Amino-terminal end

Carboxyl-terminal end

FIGURE 3-14 The pentapeptide serylglycyltyrosylalanylleucine, or Ser-Gly-Tyr-Ala-Leu. Peptides are named beginning with the amino-terminal residue, which by convention is placed at the left. The peptide bonds are shaded in yellow; the R groups are in red.

at the other end, which has a free carboxyl group, is the carboxyl-terminal (C-terminal) residue.

Although hydrolysis of a peptide bond is an exer-gonic reaction, it occurs slowly because of its high activation energy. As a result, the peptide bonds in proteins are quite stable, with an average half-life (i1/2) of about 7 years under most intracellular conditions.

Peptides Can Be Distinguished by Their Ionization Behavior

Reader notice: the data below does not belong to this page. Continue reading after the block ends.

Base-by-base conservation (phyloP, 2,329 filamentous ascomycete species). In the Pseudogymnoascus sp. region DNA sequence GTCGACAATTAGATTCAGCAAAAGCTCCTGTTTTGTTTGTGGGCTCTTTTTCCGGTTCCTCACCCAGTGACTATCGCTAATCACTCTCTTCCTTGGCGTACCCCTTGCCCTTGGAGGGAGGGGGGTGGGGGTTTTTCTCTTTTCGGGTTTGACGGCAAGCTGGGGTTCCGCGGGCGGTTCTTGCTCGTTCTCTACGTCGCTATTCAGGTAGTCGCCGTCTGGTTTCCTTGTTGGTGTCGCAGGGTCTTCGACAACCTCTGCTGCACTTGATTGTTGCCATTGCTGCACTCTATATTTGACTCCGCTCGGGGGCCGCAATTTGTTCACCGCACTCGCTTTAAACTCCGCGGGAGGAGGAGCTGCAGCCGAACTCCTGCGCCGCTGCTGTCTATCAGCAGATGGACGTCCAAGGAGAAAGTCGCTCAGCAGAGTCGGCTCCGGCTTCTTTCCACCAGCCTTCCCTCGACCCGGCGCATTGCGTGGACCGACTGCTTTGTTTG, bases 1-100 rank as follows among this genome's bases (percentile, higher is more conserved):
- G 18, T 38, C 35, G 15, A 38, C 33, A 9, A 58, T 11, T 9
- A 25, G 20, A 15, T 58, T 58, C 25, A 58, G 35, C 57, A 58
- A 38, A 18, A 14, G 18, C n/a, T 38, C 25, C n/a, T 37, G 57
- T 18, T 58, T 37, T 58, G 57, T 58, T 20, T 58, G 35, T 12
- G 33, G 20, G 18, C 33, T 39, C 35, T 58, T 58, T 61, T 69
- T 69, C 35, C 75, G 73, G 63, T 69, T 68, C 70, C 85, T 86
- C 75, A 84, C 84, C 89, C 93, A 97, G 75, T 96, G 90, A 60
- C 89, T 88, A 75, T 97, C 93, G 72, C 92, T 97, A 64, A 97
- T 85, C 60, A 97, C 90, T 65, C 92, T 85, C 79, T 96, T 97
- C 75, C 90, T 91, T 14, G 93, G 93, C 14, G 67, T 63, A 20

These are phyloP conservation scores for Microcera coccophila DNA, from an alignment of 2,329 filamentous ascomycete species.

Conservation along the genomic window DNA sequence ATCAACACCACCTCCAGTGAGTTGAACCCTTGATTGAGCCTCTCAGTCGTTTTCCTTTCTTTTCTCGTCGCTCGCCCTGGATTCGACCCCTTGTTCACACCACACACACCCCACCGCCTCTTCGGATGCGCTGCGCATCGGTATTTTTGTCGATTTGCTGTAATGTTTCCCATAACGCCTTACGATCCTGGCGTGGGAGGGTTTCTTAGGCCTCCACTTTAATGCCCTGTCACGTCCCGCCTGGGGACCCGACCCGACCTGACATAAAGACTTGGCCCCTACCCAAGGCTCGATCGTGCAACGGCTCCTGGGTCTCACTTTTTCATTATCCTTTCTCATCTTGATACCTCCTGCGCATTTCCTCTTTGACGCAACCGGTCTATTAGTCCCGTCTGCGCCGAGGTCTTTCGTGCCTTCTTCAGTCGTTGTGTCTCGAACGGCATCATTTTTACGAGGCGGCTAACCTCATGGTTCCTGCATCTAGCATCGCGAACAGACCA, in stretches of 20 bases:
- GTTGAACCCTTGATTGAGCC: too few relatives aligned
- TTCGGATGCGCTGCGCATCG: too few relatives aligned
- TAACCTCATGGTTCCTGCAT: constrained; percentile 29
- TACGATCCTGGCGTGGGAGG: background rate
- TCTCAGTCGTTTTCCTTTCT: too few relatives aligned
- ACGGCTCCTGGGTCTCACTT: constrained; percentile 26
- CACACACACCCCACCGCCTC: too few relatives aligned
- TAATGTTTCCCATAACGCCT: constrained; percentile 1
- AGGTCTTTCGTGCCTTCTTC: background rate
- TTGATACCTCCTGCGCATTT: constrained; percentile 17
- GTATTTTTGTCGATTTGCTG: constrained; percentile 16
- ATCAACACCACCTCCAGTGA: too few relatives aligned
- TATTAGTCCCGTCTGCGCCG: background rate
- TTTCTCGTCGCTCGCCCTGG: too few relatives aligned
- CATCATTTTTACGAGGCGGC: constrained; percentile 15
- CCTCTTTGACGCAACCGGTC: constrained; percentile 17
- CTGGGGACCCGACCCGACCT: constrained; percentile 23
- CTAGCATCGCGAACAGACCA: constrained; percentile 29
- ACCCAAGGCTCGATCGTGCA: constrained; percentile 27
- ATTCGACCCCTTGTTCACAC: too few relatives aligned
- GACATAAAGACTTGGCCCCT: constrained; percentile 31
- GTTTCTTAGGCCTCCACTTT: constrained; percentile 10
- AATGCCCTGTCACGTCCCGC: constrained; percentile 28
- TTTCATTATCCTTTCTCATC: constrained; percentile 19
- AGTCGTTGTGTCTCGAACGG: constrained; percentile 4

Peptides contain only one free a-amino group and one free a-carboxyl group, at opposite ends of the chain (Fig. 3-15). These groups ionize as they do in free amino acids, although the ionization constants are different because an oppositely charged group is no longer linked to the a carbon. The a-amino and a-carboxyl groups of all nonterminal amino acids are covalently joined in the peptide bonds, which do not ionize and thus do not contribute to the total acid-base behavior of peptides. How

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